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OF

THE FRANKLIN INSTITUTE,

OF THE

State of Pennsylvania,

FOK THE

PROMOTION OF THE MECHANIC ARTS.

DEVOTED TO

MECHANICAL AND PHYSICAL SCIENCE, CIVIL ENGINEERING, THE ARTS
AND MANUFACTURES, AND THE RECORDING OF AMERICAN

AND OTHER PATENTED INVENTIONS.

EDITED BY

JOHN F. FRAZER,
Assisted by the Committee on Publications of the Franklin Institute.

COLLABORATORS.
For Mechanical and Physical Sciences. For Engineering and Architecture.
ALEX. DALLAS BACHE, LL. D.

THOMPSON S. BROWN, Civ. Eng.
JOHN C. CRESSON, A. M.

WILLIAM H. EMORY, U.S. Top. Eng
THOMAS EWBANK,

ELLWOOD MORRIS, Civ. Eng.
JOHN GRISCOM, LL. D.

SOLOMON W. ROBERTS, Civ. Eng.
JOEL B. REYNOLDS, A. M.

WILLIAM E. MORRIS, Civ. Eng.
RICHARD A. TILGHMAN, A. M.

GEORGE W. SMITH,
B. H. BARTOL,

T. U. WALTER, Arch.

For Manufactures and Commerce.
For Mining and Metallurgy.

JAMES C. BOOTH, A. M.
RICHARD C. TAYLOR.

FREDERICK FRALEY.
SAMUEL S. HALDEMAN,

SAMUEL V. MERRICK.
JOHN H. TOWNE.

B: VABGRAMERRICK.

Reporter of American Patents,
C. M. KELLER, late Examiner, Patent Office, Washington.

THIRD SERIES.

Vol. XXI.

WHO LE NO. VOL. LI.

PHILADELPHIA:
PUBLISHED BY THE FRANKLIN INSTITUTE, AT THEIR HALL.

1851

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JOURNAL

OF

THE FRANKLIN INSTITUTE

OF THE STATE OF PENNSYLVANIA

FOR THE

PROMOTION OF THE MECHANIC ARTS.

JANUARY, 1851.

CIVIL ENGINEERING.

Extracts from the Fifth Annual Report of the Superintendent of the Ver

mont Central Railroad Company, October 31st, 1850. GENTLEMEN -As anticipated in my last annual Report, the road was opened into the town of Burlington in all the year 1849. Regular passenger and freight trains commenced running to Middlesex on the 30th day of August, distance 84 miles from Windsor; to Waterbury on the 29th day of September, distance 89 miles; and to Burlington on the 31st day of December, distance 115 miles.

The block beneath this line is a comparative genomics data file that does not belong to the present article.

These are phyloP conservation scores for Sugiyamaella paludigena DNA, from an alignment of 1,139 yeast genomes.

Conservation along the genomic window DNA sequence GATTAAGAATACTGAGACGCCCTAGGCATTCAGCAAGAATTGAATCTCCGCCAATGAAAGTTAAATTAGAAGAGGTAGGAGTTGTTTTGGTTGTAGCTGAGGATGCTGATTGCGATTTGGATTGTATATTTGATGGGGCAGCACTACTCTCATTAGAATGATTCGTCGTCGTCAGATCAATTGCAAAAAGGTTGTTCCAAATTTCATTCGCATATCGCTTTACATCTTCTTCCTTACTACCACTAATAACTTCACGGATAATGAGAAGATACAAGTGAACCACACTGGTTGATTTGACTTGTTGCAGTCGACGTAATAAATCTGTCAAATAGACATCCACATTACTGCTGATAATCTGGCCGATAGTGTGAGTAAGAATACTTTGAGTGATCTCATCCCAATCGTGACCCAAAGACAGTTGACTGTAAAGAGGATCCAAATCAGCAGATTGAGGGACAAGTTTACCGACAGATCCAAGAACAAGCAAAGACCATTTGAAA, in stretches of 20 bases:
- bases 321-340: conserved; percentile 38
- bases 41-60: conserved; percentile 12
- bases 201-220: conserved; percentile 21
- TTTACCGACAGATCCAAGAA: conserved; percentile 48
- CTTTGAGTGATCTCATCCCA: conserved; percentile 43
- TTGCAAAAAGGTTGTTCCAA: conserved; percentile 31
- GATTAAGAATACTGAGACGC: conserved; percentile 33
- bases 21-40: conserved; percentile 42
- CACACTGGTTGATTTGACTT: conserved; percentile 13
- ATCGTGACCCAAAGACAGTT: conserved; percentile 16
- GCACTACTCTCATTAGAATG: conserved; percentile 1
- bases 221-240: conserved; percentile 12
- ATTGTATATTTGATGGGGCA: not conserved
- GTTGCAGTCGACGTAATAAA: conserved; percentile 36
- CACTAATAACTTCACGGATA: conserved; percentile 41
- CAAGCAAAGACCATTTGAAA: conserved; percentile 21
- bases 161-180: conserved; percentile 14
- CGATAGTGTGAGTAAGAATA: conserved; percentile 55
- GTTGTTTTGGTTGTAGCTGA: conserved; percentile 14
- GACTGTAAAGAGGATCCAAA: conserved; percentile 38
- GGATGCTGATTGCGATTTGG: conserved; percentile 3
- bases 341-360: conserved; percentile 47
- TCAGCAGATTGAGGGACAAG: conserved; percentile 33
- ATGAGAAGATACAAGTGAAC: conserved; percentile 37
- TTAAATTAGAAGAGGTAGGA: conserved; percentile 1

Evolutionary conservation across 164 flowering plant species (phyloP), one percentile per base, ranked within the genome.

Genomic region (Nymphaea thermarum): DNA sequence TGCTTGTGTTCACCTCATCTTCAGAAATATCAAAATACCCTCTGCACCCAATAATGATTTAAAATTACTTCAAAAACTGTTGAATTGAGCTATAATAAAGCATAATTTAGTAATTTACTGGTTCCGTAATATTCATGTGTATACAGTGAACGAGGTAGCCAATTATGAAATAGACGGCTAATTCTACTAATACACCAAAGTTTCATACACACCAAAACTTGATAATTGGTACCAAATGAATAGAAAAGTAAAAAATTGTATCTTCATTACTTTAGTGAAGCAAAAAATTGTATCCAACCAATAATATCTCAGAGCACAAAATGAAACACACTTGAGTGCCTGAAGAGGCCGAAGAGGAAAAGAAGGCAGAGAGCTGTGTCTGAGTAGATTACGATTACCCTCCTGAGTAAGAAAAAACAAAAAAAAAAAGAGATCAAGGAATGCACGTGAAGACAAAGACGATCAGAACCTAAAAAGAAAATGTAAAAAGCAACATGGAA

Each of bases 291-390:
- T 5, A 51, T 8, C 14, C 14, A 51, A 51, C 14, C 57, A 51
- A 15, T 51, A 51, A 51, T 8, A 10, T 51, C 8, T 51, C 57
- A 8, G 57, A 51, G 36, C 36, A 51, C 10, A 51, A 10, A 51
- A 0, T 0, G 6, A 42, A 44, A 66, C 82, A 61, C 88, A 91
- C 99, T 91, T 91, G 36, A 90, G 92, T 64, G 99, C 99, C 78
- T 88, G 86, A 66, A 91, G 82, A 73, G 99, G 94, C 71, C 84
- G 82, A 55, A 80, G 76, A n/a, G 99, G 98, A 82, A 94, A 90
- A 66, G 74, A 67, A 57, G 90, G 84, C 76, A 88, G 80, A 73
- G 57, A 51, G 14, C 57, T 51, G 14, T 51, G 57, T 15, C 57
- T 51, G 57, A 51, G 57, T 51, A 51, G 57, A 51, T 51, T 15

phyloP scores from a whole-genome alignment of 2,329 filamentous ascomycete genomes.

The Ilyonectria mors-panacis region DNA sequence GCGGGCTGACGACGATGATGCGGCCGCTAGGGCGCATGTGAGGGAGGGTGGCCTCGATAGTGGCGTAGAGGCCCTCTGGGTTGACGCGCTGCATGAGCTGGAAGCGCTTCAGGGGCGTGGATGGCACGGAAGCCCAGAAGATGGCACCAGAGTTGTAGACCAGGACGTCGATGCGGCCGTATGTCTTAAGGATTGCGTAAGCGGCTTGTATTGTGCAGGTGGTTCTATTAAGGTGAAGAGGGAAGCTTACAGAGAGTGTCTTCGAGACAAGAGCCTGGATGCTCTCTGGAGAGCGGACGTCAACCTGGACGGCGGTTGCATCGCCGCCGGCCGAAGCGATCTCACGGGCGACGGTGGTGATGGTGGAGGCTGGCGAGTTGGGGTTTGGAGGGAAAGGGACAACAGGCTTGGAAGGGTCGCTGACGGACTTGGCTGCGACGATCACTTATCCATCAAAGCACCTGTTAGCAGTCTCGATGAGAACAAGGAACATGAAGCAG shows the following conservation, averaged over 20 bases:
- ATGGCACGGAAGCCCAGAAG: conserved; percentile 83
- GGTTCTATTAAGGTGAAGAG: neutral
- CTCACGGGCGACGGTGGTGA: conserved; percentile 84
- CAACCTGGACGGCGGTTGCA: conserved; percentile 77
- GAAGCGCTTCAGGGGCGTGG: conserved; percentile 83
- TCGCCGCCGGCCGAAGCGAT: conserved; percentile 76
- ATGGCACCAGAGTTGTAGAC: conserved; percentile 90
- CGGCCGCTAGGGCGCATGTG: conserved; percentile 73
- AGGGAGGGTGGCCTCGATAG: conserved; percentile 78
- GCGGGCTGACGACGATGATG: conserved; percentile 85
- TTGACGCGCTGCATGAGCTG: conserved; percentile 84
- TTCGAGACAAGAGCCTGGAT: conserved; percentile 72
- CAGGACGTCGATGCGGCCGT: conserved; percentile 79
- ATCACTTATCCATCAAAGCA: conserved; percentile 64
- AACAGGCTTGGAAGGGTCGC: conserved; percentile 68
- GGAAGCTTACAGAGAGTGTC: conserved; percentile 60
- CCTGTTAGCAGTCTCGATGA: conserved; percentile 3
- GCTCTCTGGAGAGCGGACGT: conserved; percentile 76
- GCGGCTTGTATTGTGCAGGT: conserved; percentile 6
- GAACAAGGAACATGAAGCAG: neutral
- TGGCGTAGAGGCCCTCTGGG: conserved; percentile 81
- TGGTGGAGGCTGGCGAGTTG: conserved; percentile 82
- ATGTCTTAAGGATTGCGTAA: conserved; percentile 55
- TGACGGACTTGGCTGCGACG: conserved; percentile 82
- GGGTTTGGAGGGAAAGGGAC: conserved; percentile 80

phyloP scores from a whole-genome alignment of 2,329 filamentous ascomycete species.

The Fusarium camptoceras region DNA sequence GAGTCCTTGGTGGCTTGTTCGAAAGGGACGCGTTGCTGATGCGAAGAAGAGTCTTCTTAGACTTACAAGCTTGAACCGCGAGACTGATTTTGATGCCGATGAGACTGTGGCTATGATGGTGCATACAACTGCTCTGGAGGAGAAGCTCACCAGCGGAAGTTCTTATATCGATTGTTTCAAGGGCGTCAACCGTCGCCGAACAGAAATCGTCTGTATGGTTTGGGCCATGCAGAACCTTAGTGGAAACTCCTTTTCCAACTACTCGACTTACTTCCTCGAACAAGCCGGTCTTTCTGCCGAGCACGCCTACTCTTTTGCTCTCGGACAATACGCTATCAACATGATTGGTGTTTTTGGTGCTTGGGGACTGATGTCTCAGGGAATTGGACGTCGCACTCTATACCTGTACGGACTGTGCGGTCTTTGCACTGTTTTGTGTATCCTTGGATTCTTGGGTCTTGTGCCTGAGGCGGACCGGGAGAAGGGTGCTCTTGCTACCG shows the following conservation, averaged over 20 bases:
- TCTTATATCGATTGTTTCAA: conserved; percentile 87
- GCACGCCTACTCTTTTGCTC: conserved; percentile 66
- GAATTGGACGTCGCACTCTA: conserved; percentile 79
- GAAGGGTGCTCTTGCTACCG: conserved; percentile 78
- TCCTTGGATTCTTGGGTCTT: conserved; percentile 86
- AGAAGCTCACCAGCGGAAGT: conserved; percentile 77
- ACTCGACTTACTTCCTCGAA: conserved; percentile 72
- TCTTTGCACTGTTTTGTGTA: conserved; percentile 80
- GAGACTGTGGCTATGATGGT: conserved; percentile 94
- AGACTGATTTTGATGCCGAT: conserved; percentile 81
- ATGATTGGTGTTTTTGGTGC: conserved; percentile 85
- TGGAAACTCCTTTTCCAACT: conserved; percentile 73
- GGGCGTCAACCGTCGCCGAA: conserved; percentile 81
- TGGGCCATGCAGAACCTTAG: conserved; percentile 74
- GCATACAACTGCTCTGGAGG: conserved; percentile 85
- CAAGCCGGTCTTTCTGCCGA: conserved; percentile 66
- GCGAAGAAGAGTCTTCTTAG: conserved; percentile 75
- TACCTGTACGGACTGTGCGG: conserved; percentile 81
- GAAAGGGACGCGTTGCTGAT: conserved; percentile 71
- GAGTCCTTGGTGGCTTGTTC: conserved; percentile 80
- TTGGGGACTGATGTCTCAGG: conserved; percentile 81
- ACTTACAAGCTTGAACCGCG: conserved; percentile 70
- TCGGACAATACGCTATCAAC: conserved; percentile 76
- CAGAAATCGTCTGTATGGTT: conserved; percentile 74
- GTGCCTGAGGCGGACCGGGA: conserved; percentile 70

The track has been extended during the present month to the wharf on Lake Champlain at Burlington, making the total length of the road 117 miles, from the north end of the Sullivan Railroad Bridge over Connecticut River in Windsor, to Lake Champlain at Burlington, including the branch of one and a half miles in length into Montpelier.

A large portion of the track was either laid at final grade, or has since been raised to grade. About 30 miles of track yet requires raising from six inches to one foot, and 10 miles from one to two feet, to bring it to final grade. When this is done, the track throughout the whole length of the road will be in perfect running order. The material used for grading is of a superior quality. At a few points, however, it is rather too fine, but may hereafter be coated over with a coarser material at a moderate expense if deemed advisable, (and I think it will be,) to prevent the dust from arising in dry weather, while the trains are passing. Most of the track, yet requiring to be raised to grade, lies between Montpelier and Burlington, and was laid in mid-winter, when the ground was frozen so hard and deep as to prevent its being laid at grade. Besides this, the time set for opening Vol. XXI.—THIRD SERIES.—No. 1.—JANUARY, 1851,

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